One is one of the most highly anticipated films of last year. It was scheduled to hit the screens for Summer 2020. It wasn’t so unfortunately with the film industry shut down and the theatres closed due to the deadly pandemic COVID-19 and the resulting lockdown. So, the chatter that the movie is released during the election season in 2021 is outright trash talk. And we have to bear in mind that this Santhosh Vishwanath directorial doesn’t model it’s protagonist on current Kerala Chief Minister Pinarayi Vijayan.
Megastar Mammootty who gave the first hit for Mollywood after the reopening of the theatres with the horror thriller The Priest, wears white and white in One and plays a role that’s not as enigmatic as the Father Benedict in The Priest. He’s an ideal politician who wants to bring in changes in the system. As Mammootty is the hero in this film and plays the Chief Minister, it is obviously the opposition leader is the villain. Played by Murali Gopy after his excellent turn as the investigation officer in Drishyam 2.
The story concerns that of a CM who wants to give the citizens of his state a right to recall the rulers if they find the ruler unsuitable for the role. The topic is not new and political dramas are very common (including the ones where the protagonist is a Chief Minister) in Mollywood. But what helps this film is the way the issue is integrated into a film which is mostly about the political and personal lives of a blemish-less political leader and the fight he wages to bring the citizens an important benefit.
Mammootty is Kadakkal Chandran and is a senior politician and the Chief Minister of Kerala. His strong decisions and morals equally irk both the opposition party as well as the members of his own party. However, Baby (Joju George), the party secretary and Chandran's best friends from school days, always supports his decisions. However, things take a different turn when Chandran decides to present the 'Right to Recall' bill.
Writing and direction
This film isn’t as intriguing as another politically charged film Lucifer of Mohanlal. But the understated swagger of Mammukka and the fast paced narration make this a watchable affair. Unlike many political films which have overtly dramatic lines and in your face heroism of the lead actors, despite having the Megastar himself who’s known for his swag and style, writers Bobby and Sanjay didn’t deviate from the actual subject and the plot.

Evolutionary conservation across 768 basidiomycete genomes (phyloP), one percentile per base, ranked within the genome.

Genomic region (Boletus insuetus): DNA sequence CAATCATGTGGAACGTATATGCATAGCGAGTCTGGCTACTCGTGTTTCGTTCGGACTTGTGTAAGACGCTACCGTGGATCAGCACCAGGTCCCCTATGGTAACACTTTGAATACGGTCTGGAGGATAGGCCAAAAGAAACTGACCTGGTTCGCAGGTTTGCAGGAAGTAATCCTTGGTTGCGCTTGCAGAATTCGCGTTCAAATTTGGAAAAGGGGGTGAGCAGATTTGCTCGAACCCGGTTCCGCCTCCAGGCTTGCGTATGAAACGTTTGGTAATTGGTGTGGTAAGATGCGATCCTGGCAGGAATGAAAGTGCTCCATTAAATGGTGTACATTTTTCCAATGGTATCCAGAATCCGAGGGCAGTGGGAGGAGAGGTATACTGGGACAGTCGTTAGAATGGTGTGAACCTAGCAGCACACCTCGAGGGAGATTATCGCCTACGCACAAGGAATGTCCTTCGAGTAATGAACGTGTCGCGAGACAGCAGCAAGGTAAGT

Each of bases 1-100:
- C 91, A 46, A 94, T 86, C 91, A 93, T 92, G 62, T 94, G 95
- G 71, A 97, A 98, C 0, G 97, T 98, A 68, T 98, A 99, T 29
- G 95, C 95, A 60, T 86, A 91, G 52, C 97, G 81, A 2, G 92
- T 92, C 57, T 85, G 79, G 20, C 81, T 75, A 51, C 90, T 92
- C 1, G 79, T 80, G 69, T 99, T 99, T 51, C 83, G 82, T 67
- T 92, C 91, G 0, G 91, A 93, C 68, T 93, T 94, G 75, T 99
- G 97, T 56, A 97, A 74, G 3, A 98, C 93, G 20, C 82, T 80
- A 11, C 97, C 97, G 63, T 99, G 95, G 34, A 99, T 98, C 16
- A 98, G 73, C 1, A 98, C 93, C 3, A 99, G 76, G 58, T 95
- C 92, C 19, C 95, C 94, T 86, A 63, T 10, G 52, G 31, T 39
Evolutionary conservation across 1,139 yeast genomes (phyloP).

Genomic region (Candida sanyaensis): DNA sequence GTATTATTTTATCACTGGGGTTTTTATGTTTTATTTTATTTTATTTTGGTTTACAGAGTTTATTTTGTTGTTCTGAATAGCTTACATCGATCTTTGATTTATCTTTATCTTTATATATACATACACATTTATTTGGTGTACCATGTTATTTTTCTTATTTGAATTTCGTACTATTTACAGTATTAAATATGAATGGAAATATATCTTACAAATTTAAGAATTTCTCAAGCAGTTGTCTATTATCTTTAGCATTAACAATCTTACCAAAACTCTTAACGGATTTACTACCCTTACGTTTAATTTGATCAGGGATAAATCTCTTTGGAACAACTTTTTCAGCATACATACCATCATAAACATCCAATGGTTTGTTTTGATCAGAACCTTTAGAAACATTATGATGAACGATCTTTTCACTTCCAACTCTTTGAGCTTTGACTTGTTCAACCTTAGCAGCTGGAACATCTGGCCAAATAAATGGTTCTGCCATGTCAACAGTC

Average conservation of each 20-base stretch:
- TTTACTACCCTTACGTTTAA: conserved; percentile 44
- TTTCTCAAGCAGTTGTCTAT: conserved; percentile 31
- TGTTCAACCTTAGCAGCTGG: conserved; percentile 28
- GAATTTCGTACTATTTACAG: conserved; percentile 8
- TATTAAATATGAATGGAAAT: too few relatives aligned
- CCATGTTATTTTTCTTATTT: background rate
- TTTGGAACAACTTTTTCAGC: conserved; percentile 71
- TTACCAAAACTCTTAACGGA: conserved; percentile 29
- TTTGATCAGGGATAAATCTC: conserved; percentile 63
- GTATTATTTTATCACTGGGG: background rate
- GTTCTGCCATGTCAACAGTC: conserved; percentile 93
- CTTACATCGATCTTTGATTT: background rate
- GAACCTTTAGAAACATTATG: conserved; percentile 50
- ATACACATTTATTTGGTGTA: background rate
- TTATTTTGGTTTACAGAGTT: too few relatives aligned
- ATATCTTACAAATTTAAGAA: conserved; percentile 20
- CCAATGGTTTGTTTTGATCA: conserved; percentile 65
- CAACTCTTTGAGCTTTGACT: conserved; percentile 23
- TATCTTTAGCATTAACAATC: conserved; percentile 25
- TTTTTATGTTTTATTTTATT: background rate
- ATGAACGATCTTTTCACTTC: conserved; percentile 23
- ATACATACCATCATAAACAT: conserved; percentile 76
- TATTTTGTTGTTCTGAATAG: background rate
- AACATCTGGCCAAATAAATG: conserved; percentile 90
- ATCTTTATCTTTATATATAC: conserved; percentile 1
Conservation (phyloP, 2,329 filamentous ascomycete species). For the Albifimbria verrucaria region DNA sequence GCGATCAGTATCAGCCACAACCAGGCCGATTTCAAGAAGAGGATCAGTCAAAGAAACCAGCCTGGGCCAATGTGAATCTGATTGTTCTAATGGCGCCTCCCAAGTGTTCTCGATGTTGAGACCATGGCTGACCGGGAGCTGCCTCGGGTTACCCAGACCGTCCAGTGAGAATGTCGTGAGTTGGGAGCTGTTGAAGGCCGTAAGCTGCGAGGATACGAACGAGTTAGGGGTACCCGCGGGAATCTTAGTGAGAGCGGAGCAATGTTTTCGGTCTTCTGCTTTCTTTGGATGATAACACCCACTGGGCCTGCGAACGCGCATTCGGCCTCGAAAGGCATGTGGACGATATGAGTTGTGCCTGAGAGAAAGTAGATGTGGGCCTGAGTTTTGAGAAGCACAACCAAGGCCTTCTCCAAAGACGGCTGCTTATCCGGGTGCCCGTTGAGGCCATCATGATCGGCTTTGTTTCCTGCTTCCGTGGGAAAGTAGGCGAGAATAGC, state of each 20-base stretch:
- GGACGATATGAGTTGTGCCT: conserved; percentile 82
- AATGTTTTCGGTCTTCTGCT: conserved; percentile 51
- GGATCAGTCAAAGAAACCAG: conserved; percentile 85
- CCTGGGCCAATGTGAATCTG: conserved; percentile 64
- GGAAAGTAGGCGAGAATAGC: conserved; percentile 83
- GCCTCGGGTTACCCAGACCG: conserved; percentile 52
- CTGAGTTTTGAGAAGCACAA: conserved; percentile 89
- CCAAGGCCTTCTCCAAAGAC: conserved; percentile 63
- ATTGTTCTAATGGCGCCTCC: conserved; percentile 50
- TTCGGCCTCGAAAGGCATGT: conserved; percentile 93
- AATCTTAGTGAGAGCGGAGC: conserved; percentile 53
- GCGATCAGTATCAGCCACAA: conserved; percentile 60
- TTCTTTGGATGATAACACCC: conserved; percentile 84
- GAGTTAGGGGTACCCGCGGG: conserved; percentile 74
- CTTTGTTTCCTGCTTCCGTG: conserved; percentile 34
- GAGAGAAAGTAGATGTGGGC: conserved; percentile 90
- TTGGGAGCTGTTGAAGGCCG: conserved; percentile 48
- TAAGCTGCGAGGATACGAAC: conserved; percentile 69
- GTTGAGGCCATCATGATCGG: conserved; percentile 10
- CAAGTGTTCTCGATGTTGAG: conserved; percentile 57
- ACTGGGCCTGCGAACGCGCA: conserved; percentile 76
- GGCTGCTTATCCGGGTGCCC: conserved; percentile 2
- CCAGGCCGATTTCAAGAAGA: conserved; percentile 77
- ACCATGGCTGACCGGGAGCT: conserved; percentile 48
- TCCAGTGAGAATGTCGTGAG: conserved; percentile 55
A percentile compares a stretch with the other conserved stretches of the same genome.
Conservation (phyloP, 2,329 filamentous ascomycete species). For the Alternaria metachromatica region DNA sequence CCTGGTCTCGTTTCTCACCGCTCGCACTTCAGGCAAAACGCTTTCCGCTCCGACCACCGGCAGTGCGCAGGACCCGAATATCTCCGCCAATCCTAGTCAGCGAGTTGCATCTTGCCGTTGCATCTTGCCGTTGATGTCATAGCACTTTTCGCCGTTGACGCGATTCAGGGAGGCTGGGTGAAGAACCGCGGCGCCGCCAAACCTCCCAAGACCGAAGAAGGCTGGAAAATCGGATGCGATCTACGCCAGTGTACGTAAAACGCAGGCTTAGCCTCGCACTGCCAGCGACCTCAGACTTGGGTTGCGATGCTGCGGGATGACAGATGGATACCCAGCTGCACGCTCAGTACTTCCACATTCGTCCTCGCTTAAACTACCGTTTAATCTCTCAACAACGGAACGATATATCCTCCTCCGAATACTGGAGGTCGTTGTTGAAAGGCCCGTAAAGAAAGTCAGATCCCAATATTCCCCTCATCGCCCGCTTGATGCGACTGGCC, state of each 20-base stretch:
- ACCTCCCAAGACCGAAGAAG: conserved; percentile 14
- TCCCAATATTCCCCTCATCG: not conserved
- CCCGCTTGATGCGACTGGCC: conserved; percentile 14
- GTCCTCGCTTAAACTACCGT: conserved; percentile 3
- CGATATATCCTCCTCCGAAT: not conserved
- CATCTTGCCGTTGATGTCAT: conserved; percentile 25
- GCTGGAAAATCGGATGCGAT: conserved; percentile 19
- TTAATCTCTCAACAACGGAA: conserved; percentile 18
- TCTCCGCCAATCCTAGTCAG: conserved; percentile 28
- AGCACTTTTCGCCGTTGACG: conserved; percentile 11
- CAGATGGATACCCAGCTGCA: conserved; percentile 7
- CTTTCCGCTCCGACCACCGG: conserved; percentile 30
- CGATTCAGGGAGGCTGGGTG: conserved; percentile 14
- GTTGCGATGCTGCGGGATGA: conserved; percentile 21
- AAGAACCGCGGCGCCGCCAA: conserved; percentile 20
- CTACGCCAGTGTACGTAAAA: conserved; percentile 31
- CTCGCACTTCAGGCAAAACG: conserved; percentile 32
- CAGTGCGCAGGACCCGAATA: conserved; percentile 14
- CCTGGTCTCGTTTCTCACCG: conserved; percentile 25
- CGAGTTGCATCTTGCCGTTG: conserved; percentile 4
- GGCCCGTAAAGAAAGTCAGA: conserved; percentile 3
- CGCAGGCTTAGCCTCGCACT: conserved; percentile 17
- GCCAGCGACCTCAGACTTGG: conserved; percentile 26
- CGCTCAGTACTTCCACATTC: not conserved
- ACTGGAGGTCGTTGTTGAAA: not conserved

The protagonist is a human being just like any of us. He has his vulnerabilities and his strengths. He has to wage internal and external wars. The opposition takes advantage of even a smaller mistake from the system to bring him down. And there are forces who wants to create instability in the system and gain traction.
Mammootty all the way
Mammootty who recently played the role of Y. S. Rajasekhar Reddy aka YSR in the Telugu film Yatra might have lent that Andhra Pradesh leader’s rebellious streak when it comes to taking daring and often risky decisions without consulting the party high command. Mammooty is once again charismatic and looked all like a real life Chief Minister of any state. His nonchalant dialogue delivery is another asset for the film. Nimisha Sajayan who is generally a highly competent actress herself is miscast as the sister of Mammootty. Though this film boasts of hordes of characters, it is Mammootty who’s the major focus.
In the end...
The technical departments did a fine job and the film is made on a good scale. But it is the basic subject and the message it delivers alongside Mammootty’s dynamic performance make it a good watch. But the director and writers failed to create an explosive classic with such a subject as right to recall. The lack of conflict or rather bigger conflict between the party head and the CM makes this a lesser emotionally charged film. Recommended.
Rating: 3 out of 5.